I’ll be interested to see whether the form of the building makes any difference in the way people interact. Ask me about this in six months or so….

Heat and humidity

The National Weather Service calls this “oppressive” heat and humidity. When I got up at 6:00 a.m., the temperature inside the house was 81 degrees Fahrenheit, and it was maybe two degrees cooler outside.

I went for a walk while it was still relatively cool. A light breeze was coming in off the water, just strong enough to blow the deer flies away. Down on the town beach, you could see maybe a few hundred yards out into Buzzard’s Bay — it wasn’t exactly fog, the air was just murky with moisture. There was no horizon: the gray water shaded into the gray murk which got slightly brighter as it shaded into the gray sky.

Double Crested Cormorants rest on rocks in Buzzard’s Bay

I walked slowly, stopping to look at the periwinkles slowly making their way along the sand, and at green seaweed (Ulva intestinalis?) waving in the water. Though I walked slowly, within a quarter of an hour I was drenched in sweat.

This heat humidity has been going on for weeks now, with only an occasional break. This is not the summer weather we had in New England twenty years ago. It feels more like summers in Philadelphia when I lived there in the 1980s. Or maybe even summers in the Deep South.

Scientists tell us that you can’t tell if climate change is happening based on one weather pattern of a few weeks. So OK, I’m willing to trust the scientists on this one. Nevertheless, this doesn’t feel like the New England weather I remember from the past. Maybe I’m just another old guy waxing nostalgic for lost youth. (Or maybe I’m just an old guy who can’t take the heat any more.) Then I read about the extreme heat in Europe this summer, and what I’m experiencing fits into a larger pattern. Climate change is happening.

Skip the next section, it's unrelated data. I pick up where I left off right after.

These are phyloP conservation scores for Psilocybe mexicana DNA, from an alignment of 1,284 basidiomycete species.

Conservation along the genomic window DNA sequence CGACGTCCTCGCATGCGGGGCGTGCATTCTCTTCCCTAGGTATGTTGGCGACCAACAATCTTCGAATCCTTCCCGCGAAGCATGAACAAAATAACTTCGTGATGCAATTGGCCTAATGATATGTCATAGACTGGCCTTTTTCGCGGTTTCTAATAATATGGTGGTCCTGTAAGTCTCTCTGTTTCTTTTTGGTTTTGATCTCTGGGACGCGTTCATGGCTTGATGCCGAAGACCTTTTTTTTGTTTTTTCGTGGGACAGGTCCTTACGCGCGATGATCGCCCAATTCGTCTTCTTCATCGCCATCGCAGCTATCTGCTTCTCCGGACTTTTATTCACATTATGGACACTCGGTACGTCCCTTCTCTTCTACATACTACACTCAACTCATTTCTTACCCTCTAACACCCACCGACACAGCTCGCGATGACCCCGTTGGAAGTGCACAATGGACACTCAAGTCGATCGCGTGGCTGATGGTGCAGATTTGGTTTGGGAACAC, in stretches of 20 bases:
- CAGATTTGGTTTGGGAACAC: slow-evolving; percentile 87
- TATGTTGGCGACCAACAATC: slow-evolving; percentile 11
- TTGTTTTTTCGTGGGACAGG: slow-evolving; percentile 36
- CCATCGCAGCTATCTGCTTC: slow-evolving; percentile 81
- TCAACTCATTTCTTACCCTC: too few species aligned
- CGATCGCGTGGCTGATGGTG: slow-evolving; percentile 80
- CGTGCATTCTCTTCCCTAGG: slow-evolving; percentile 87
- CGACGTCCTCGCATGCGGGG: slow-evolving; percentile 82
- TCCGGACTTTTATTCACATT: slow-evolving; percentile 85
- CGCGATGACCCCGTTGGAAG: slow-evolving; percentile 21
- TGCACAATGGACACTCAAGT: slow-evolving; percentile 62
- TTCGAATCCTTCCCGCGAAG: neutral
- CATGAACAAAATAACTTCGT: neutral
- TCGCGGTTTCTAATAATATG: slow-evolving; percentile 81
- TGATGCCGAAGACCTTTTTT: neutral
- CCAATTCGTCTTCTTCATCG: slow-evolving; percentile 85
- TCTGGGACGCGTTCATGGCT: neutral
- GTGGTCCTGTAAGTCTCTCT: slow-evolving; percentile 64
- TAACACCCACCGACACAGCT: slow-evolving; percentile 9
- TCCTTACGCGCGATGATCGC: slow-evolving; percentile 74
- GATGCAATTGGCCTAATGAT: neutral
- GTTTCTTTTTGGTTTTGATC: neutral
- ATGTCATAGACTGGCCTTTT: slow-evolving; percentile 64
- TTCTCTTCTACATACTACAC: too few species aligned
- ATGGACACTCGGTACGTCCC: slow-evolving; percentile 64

The pagan holiday of Lughnasa traces its roots back to old festivals that celebrated the first fruits of the harvest. In northern Europe, early August was the time when agriculturalists would begin to know what kind of grain crop they’d harvest this year. And they’d begin to have fresh grains again, instead of having to rely on what was left from the previous year’s harvest.

When I’ve lived in New England, as I am once again, Lughnasa becomes a bitter-sweet celebration. More and more fresh vegetables make their appearance at farm stands and farmer’s markets. Raspberries are at their peak, and it won’t be long until we start getting the first summer apples.

Yet at the same time, this is the time of year when you first begin to sense that the days are growing shorter. Some birds begin to drop out of the morning chorus; when I went out for a walk early this morning, I didn’t hear any more Willow Flycatchers. In a drought year like this year, you even begin to see red leaves in early August; we took a long walk on Sunday and here and there were Poison Ivy vines with brilliant red leaves.

It’s both the peak of summer, and the beginning of the turn towards winter.